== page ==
David Bowie – My Top 100 Favorite Songs: 100

The World's Biggest David Bowie Fan's Top 100 Songs: 100 Vinyl Junkies

Over a 3 month period, I witnessed the biggest David Bowie fan I know count down his top 100 favorite songs. These were private posts, meant solely for his facebook family and friends. Something cool happened over those 100 days.

We’d like to share that countdown with you. Read along, see for yourself. It’s amazing. Watch the vid below if you want a short intro, scroll directly beneath to read the countdown.

Number 100 – I’ve Not Been To Oxford Town

So here I go…. I had more trouble doing 90-100 than I had doing 1-10 !! Number 100 in my favorite Bowie songs of all time is a song from my second favorite Bowie album: Outside.

Before I traveled to the Point Depot on the 24/11/95 I was having difficulty wrapping my head around this album. Six or seven songs in, I was mesmerized!! Kind of an upbeat song for a chap on death row… The band on this album were just sublime!!

Outside is a concept album about the murder of the 14 year old baby Grace, told by the suspect Leon Blank and Detective Nathan Adler.  This album followed the brilliant Buddha Of Suburbia and the equally brilliant Black Tie White Noise. It’s a true return to Bowie as we knew him.

Oxford Town was the final song to be recorded. It would also mark the final time we would see the collaboration of Brian Eno, Carlos Alomar and Bowie together on record. During one of the last recording sessions Eno, Alomar and drummer Joey Baron came up with the rhythm track while jamming, which they named ‘Trio’. David would often leave his musicians waiting in the recording studio, with instruction for them to jam away right up until he got there. It often yielded brilliant results, as evidenced by The Man Who Sold The World, Station To Station, Young Americans and Low. When David heard ‘Trio’ he knew they were on to something and began writing the lyrics on the spot. As Eno wrote in his diary, “…then he went into the vocal booth and sang the most obscure thing imaginable—long spaces, little incomplete lines. He unfolded the whole thing in reverse, keeping us in suspense for the main song. Within half an hour he’d substantially finished what may be the most infectious song we’ve ever written together, currently called ‘Toll the Bell.’” Bowie proves his genius here, showing he was back to his creative best . His vocal delivery and crafting of the lyrics is just perfect for the chugging beat. They render parts of the song curt and abrupt while other parts were jovial and uplifting, even though the song is told from the mouth of the murder suspect! The character Bowie gives voice to is awaiting the trial of the murder of the young girl in an American prison cell, where he is most likely facing the death penalty.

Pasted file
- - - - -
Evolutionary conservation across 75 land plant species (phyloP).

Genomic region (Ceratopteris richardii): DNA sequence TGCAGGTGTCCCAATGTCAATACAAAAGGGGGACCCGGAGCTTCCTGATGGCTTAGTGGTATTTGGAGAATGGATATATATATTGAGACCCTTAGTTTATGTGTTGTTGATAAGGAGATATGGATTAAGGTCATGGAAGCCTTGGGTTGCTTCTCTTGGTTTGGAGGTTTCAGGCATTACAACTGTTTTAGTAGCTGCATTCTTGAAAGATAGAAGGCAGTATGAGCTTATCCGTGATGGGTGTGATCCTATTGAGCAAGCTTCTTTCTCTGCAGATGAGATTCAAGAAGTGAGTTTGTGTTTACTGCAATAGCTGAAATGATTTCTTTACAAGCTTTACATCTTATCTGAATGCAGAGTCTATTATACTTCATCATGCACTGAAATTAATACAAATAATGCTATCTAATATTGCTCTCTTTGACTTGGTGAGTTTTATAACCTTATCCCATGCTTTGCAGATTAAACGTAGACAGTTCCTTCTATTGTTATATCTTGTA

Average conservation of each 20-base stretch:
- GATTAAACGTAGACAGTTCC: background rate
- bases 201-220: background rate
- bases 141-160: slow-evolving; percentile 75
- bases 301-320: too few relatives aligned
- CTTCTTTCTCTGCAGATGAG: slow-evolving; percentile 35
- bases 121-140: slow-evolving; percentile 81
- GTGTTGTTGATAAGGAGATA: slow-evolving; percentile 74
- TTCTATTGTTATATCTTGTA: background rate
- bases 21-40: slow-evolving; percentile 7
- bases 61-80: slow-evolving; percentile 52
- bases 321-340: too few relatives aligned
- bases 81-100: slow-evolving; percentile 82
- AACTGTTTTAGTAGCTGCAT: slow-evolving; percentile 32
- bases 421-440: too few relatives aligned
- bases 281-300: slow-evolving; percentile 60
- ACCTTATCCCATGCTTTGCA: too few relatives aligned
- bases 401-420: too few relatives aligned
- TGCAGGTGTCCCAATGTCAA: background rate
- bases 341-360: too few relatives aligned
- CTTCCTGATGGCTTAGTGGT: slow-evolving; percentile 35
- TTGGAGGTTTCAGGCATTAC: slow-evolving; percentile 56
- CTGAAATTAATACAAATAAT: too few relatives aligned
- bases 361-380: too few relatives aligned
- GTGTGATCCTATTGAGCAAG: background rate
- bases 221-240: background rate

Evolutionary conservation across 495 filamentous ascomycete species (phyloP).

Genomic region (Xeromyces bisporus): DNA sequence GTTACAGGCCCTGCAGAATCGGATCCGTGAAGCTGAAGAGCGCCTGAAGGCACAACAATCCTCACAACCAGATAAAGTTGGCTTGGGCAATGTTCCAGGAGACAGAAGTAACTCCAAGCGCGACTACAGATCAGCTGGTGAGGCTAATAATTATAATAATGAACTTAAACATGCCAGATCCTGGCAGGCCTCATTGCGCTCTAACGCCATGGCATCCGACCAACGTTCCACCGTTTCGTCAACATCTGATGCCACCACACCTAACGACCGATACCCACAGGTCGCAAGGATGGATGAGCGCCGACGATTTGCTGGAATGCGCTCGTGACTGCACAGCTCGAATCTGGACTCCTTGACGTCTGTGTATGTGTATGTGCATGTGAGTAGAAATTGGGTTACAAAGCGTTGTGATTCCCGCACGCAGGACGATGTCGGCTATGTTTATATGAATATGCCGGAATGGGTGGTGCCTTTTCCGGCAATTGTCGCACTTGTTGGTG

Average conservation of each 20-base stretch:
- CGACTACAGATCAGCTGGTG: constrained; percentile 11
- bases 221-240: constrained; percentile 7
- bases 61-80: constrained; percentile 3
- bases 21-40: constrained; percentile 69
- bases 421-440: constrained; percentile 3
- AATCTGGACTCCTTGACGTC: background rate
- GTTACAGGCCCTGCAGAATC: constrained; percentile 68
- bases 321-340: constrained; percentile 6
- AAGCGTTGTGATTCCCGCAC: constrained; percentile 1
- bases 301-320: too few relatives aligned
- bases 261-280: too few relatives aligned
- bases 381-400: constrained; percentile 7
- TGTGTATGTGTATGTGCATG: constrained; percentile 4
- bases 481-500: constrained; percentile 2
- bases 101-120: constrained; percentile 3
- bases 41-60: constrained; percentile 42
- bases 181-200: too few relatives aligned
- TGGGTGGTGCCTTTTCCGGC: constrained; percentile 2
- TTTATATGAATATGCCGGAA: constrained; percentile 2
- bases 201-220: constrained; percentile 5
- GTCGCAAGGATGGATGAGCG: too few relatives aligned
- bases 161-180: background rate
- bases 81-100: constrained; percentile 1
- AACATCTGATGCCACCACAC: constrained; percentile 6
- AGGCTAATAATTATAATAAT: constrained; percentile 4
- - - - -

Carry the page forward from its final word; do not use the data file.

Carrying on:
Reeves Gabrels and Carlos Alomar work brilliantly with Eno’s synths and Erdal Kizilcay’s bass. Once Eno mixes in his trademark studio treatments, bells, chants, hums and backing vocals…. it’s a fucking gem!